Tekgraf, your quote "When there is no series there is no comma" actually helps prove my point. "...enclosed {Thing}" is not a series. Never mind what's inside the brackets. See above for my explanation of why what's in the brackets deserves to be separated.
Old 07-03-2002, 08:55 PM
deepbluesea deepbluesea is offline
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Although there are no hard-and-fast rules when it comes to commas, the adjective-series one comes close, at least in the hearts of English teachers. I think - think - that you're wrong and your friend is right. (I think that mostly because of the argument you suggested - if you don't need the comma after enclosed, why do you need it after self-addressed?)

Here's my suggestion:

Rewrite that sentence. Say " the enclosed, a self-addressed, stamped envelope." Now enclosed is not an adjective and the comma HAS to be there. You avoid the clumsiness of a three-word adjective series (which is why you think your solution is right - in this case, the right answer sounds wrong), you avoid arguments with your co-worker, and you've only had to add one letter.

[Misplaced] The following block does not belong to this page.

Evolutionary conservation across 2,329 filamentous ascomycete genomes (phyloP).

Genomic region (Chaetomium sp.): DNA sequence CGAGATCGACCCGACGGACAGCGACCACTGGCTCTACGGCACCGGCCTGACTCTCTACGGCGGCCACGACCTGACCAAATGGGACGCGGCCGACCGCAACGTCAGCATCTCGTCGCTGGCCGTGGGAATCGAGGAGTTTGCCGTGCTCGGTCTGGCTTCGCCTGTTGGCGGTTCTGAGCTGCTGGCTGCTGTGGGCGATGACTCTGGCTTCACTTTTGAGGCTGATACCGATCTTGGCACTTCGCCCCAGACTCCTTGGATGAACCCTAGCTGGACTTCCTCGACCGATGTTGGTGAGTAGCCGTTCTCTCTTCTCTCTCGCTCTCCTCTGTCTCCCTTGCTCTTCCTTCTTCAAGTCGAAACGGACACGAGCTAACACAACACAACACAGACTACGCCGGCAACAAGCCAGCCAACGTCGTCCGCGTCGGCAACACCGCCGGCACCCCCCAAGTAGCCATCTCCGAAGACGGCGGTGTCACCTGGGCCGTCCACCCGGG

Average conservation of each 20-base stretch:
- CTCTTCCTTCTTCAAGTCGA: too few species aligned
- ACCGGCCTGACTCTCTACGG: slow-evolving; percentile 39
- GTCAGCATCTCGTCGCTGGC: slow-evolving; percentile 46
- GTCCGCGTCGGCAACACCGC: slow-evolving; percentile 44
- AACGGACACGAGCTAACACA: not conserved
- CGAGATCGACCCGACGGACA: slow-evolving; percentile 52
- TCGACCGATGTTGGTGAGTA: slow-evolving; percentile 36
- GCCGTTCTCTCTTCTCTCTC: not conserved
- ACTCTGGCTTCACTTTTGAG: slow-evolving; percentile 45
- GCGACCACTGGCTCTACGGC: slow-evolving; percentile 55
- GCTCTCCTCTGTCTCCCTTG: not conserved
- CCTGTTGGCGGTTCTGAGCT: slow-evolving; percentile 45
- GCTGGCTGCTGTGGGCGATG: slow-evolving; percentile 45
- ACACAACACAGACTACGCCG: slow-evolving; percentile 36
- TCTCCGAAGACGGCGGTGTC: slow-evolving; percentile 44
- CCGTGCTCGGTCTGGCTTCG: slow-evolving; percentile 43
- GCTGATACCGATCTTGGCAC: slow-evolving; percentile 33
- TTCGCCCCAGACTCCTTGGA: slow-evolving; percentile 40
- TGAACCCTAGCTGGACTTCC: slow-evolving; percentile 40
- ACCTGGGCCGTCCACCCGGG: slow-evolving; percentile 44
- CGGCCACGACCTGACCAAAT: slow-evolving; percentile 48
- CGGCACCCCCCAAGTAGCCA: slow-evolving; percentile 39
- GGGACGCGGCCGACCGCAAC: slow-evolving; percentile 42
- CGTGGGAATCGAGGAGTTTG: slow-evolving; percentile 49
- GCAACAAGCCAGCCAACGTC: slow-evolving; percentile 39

However, if you put money on this, there's a way you can weasel out of paying it. Invoke the higher-order grammar rule that says that you only need commas when they are necessary to convey the meaning of the sentence unambiguously. Your sentence is clear as it stands - no one thinks enclosed is modifying self-addressed - so you don't need the comma and you're right.

But I still think you're probably wrong.

Oh, and a note - you'll never get anywhere trying to argue English grammar with logic and reason.
Old 07-03-2002, 08:58 PM
Jpeg Jones Jpeg Jones is offline